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Michael Kelly Vibe Electric Guitar
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The Michael Kelly Vibe Electric Guitar features a Bigsby vibrato on a sharp cutaway body. The body has triple binding and all-chrome hardware. The Vi...Click To Read More About This Product
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A versatile and exciting semi-hollow body guitar.
The Michael Kelly Vibe Electric Guitar features a Bigsby vibrato on a sharp cutaway body. The body has triple binding and all-chrome hardware. The Vibe guitar has been equipped with open-face Michael Kelly pickups that feature a classic PAF tone. The look of this Michael Kelly guitar is unique thanks to a unique soundhole design and a clean, classic gloss black finish.
- Construction: Set-Neck
- Body: Mahogany
- Top: Maple
- Neck: Mahogany
- Fretboard: Rosewood
- Frets: 22 Medium Jumbo
- Scale: 24-3/4"
- Binding: Triple-bound white and black
- Tailpiece: Bigsby vibrato
- Tuners: Grover Imperial
- Pickup: Michael Kelly open-faced vintage
- Electronics: 2 volume, 2 tone
- Strings: D'Addario
Reviewed by 4 customers
Displaying reviews 1-4
To offer some context for this review, I play in a band called Saving saint Benjamin. A major review of our first album recently pegged us as 'blues/alt/punk.' We're not what you would call a technical band - our songs are usually riffs and chord progressions layered with lead lines and bluesy solos a la John Mayer. We go from clean and glassy, lots of 'verb, to huge and epic, heavy on the overdrive. I recently tossed the Mike Kelly Vibe into our sound.For what it's worth, I usually really tweak any guitar I buy with new pickups, tuners, bridge, nut, etc. This is the first guitar that I haven't extensively modded. The PAF-style pickups are just hot enough to get great overdrive on the neck and excellent lead (or even rhythym) tones on the bridge pickup, yet not so hot that they don't give feedback through my Bogner Alchemist half-stack (except when I want it to, hehe). The Grover tuners on this thing are excellent. I had a little trouble keeping it in tune even when barely using the trem bar, but the problem turned out to be a rough nut. Some graphite fixed that problem.The Bigsby trem is of excellent quality, though it's a massive pain to string if you don't have the right tools. That would be my only complaint from that angle; otherwise, the tailpiece is solid as a rock. The strap button could definitely use a lock, but heck, such is life.The headstock has a nice faux mother-of-pearl inlay that some might think looks a little dorky. It's very neo-classical, but it work for me. The fretboard is as smooth as silk, almost like a maple Parker neck in just how buttery it feels. It showed up with the perfect action height right out of the box. I got the impression that it had been kind of banged around in shipping, which probably accounted for the imperfect intonation.The finish is great, but black, regardless of what guitar it's on, always shows imperfections more easily, so keep this guy clean and polished, and it looks utterly amazing under stage lights. The chrome hardware, if properly cared for, practically glows under light. The pickguard isn't actually solid white like it looks in the picture. It's actually a pearlescent abalone. That's definitely an acquired taste. I have a very controlled picking and strumming style, so I just removed it. That really accents the wicked edge to the soundholes, which also looks pretty sweet.To sum it up, this guitar can basically do it all. When I'm not gigging or writing, I like to noodle around a lot. I've done jazz, country, pop, hip-hop, southern rock, metal, and funk with this guitar, and with the right amp and some tone knob tweaking, you can get it. In other words, buy it. You know you want it.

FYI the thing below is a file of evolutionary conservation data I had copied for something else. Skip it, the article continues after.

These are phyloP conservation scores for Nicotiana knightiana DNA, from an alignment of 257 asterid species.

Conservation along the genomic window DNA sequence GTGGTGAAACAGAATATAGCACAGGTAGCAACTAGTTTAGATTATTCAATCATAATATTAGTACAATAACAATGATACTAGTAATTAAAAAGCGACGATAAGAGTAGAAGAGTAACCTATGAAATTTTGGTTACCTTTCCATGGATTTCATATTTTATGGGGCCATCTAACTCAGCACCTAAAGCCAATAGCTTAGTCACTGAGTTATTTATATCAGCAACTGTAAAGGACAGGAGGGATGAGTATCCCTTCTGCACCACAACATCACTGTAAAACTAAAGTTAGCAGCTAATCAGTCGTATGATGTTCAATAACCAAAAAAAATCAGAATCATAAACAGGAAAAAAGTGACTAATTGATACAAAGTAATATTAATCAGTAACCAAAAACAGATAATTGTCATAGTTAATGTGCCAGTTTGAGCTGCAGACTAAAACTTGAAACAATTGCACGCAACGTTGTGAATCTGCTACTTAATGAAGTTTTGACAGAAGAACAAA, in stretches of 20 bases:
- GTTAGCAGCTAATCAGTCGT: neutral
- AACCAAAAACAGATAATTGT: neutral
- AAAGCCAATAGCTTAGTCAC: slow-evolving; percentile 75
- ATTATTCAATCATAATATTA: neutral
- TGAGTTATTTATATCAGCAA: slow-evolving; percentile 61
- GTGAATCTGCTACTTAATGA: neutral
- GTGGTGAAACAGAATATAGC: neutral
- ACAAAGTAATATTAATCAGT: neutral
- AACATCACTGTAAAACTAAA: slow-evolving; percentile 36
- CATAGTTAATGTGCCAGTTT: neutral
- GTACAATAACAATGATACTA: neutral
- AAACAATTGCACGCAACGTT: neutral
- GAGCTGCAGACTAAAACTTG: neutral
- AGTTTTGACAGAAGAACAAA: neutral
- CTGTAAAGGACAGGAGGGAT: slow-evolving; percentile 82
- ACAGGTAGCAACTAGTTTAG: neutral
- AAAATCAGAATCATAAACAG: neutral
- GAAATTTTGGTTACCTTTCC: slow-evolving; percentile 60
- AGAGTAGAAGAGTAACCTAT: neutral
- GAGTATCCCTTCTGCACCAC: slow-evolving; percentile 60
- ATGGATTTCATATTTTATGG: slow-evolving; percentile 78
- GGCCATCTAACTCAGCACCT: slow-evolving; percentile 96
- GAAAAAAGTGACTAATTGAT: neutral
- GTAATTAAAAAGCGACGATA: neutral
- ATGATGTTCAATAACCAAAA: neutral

This is a good guitar. The mahogany body has great sustain and gives it a good thick feel. When I played it the bar wasn't in the Bigsby, but I'm sure it's nice. The neck is slim and is great for blues soloing. The tone knobs are very potent, and when turned all the way up, ad a boost and give it a nice light blues crunch. If I wasn't on the market for a Hellraiser, I would have picked this guitar up today.
Beware of the MK Vibe. It is a great design and if built as spec'd, even with average quality, would be a good and unique guitar. Unfortunately this is another case of "Made in China" I bought 3 and selected the best of the "litter", all of the Vibes were maple back with ??? wood for the top. Two of them had a thin mahogany "core" and sounded best, imagine how it would sound with maple on mahogany!!!! After tweeking the setup to reduce fret buzz (needed a file) and replacing the strings, the acoustic sound was not bad. Plugged in the Vibe sounds good, but is edgy. The neck pickup 7.5K ohm is a bit strong and the bridge pickup distorts easily with a 10k ohm output (ceramic magnets), great for rock, but a bit harsh for jazz, even when volume is turned down. I replaced the pickups with PAF replicas (8.9K ohms each) and the sound is much sweeter, they suit this guitar. All in all a lot of work to get what I wanted, a great looking guitar with a great sound, very disappointed in the construction and quality. If you want something to play straight out of the box, choose something else (Ibanez), don't waste your time and money...... unless you really like the Vibe!!!
I got this guitar used at my local music store including the case. It is a beautiful guitar, with a very nice hourglass look. Its sound holes give off decent noise so that you can play it accoustic if you would like to, but the electric is where it really comes into its own. The Bigsby bar is very nice to have and gives off a nice touch to my music. The slanted pickguard keeps the guitar safe from scratches as well as accenting its style. Overall I play this more than any of my other guitars.